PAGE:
Pakistan hides many natural and cultural wonders and totally deserves to be the next travelers haven. But the country is unfortunately constantly facing diverse tragic events and political instability, making its treasures sometimes hard to reach by visitors. Pakistan offers landscapes among the most stunning in Asia, from glaciated mountain peaks to forested hills and desert plains. The country is culturally very rich and hosts countless ancient architectural jewels, bearing witness to its fascinating history. But the true gem of Pakistan is certainly its over-charming population, which will always welcome the foreigner lucky enough to discover the country with genuine curiosity and a cup of tea.
We make every effort to ensure that the information posted on our website is up to date and accurate according to the latest public health recommendations; however, it is impossible for us to make changes on a daily basis.
For the most current travel health recommendations, please call our clinic as make an appointment with one of our travel health professionals.
PAKISTAN – RECOMMENDED VACCINES
|The Yellow Fever Vaccine||A proof of vaccination against yellow fever may be required upon entry in to this country.
Some travellers may not be eligible to receive this vaccine. Please enquire with your health care professional regarding your specific details.
It is important to note that the vaccine should be administered at least 10 days prior to your departure.
For further information, please consult with the World Health Organization (WHO) website:
|Hepatitis A||Recommended for all travelers.|
|Hepatitis B||Recommended for all travelers.|
|Causes, Symptoms & Treatment – Typhoid fever||Recommended for all travelers.|
|Tetanus – Diphteria – Pertussis Vaccine||Tetanus: In exceptional circumstances (eg, stay in a region where access to health care is limited), for a person aged 18 years or older, 1 dose of DT may be given if 5 years or more has elapsed since the last dose. Otherwise, one booster dose at the age of 50*. Pertussis (Whooping Cough): 1 dose is recommended for pregnant women, for every pregnancy, regardless of immunization history and the interval since the last dose (betwen week 26 and 32). *Only applicable for Quebec.|
|Measles – Rubella – Mumps||Two doses recommended for all travelers born after 1970, if not previously given.|
|Cholera||For humanitarian workers and health care providers.|
|Flu – Influenza||Seasonal influenza occurs worldwide. The flu season usually runs from November to April in the northern hemisphere, between April and October in the southern hemisphere and year round in the tropics. Influenza (flu) is caused by a virus spread from person to person through coughing and sneezing or by touching infected surfaces. Everyone 6 months and older should get a flu vaccine yearly. Vaccine is recommended 14 days prior to departure.|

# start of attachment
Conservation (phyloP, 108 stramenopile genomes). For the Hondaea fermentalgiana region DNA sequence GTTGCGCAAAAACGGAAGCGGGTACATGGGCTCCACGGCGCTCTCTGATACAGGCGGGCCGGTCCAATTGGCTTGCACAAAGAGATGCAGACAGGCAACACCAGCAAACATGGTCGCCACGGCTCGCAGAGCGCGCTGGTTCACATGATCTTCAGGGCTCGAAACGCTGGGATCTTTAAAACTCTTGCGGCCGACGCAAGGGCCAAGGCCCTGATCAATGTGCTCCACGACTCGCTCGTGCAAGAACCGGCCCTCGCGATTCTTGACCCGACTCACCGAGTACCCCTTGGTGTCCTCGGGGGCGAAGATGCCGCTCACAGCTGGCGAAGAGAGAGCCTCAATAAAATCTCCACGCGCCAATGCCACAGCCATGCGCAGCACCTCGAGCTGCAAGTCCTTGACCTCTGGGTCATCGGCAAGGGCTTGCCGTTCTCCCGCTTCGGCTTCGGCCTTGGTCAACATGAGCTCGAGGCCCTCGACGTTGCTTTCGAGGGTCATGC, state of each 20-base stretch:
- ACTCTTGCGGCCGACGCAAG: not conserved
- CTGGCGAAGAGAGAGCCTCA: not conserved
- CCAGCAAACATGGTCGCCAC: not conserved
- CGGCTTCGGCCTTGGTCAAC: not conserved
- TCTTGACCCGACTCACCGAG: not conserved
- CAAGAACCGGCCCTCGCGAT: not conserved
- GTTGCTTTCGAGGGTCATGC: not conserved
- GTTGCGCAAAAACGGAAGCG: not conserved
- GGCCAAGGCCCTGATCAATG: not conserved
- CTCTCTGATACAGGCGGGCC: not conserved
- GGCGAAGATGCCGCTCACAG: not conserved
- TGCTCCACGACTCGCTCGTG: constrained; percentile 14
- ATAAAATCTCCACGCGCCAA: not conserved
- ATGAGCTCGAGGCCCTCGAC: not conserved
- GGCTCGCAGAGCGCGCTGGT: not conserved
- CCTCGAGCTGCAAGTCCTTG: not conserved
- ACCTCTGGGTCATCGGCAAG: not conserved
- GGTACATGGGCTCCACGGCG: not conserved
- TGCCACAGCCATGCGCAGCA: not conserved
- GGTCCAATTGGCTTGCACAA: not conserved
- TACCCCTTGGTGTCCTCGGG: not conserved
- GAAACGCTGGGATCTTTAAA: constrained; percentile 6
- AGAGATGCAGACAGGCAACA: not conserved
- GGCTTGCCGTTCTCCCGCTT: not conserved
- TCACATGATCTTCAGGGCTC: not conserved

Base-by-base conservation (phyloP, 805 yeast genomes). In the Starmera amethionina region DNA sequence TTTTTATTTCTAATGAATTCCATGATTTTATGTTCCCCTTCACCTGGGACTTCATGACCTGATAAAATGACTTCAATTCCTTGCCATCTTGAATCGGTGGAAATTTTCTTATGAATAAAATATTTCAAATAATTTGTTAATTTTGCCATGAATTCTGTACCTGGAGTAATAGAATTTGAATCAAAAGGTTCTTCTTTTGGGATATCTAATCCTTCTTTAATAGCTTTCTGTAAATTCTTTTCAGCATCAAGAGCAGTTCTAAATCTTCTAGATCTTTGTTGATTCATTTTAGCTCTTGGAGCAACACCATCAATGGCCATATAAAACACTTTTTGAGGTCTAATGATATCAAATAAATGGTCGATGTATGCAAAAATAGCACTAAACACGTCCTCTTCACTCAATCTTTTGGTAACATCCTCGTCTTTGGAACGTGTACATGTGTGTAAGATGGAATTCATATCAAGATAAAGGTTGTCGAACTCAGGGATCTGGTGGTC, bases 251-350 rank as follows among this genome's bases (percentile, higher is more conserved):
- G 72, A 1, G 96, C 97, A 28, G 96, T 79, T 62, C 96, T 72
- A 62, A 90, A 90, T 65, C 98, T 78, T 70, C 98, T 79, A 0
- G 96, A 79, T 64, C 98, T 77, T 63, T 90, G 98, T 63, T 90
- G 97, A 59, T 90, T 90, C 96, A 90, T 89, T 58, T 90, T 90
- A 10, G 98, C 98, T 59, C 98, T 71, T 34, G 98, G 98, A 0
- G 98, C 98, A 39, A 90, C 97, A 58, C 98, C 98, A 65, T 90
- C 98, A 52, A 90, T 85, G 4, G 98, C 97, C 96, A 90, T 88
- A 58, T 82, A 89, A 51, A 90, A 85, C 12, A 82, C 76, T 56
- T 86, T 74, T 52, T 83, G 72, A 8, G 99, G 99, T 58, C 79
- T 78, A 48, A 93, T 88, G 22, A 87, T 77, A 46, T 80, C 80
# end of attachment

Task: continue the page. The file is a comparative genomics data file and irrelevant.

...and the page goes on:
|Information, Advice & Vaccination – Japanese Encephalitis||Recommended for the following groups visiting certain remote areas:
|Routine vaccines (dCaT, Polio, Meningococcal, Shingles, Pneumococcal, Hepatitis B, HPV, MMR & Varicella)||Recommended for all travelers|
|Transmission, Symptoms and Prevention – Rabies||For travelers at high risk of animal bites or being involved in activities with bats, dogs and other mammals. Clients who plan to visit remote areas may consider receiving this vaccine. Important to note the pre-exposure rabies vaccine is administered in 2 doses with one week interval between doses. Post-exposure vaccination is always recommended, even for those previously vaccinated.|
|Turista – Traveler’s Diarrhea (ETEC)||Talk to your health care professional about the risks and precautionary measures to take, as well as the Dukoral® vaccine. Important to note that the Dukoral vaccine is an oral vaccine given in 2 doses, recommended at least 2 weeks prior to departure.|
|Malaria||Malaria is present in this country. The risk may be region specific. Prophylaxis measures to be discussed with the health care professional.|
|Polio||Polio vaccination is strongly recommended for travel to this region. A polio booster dose as an adult (>18 years old) is strongly recommended to travellers who have previously completed childhood polio vaccination. Proof of vaccination may be required for some travellers.|
|Dengue Fever, Chikungunya and/or Zika||There are many illnesses that are transmitted via mosquito bites and unfortunately we do not have vaccines to protect us against most of them. It is important to inquire with your healthcare professional regarding the specific risks and the different illnesses presently in circulation.|
Access to good quality health care in Pakistan is very limited and sometimes impossible outside of major cities. If you need medical care in Pakistan, you are advised to go to the Aga Khan University Hospital, located in Karachi. The health care provided by this establishment is following Western standards. In the event of serious sickness or injury, an evacuation to another country is required.
Emergency services in Pakistan are not reliable. Ambulances are few in the country and they are not staffed by well trained medical professionals. In case of emergency, it is safer to bring the victim directly to the nearest quality hospital with a private car. In the event of a pediatric emergency, go to the Children’s Hospital which is located in the Pakistan Institute of Medical Sciences in Islamabad.
Don’t seek medical advice in pharmacies, as their personnel are not competent to give you reliable medical information. The medicines sold in Pakistan are produced in the country in collaboration with major international pharmaceutical firms. It is strongly advised that you bring your own medical supplies when traveling to Pakistan.
In case of emergency, dial:
- police: 15
- medical assistance: 115 / 1122
- firefighters: 16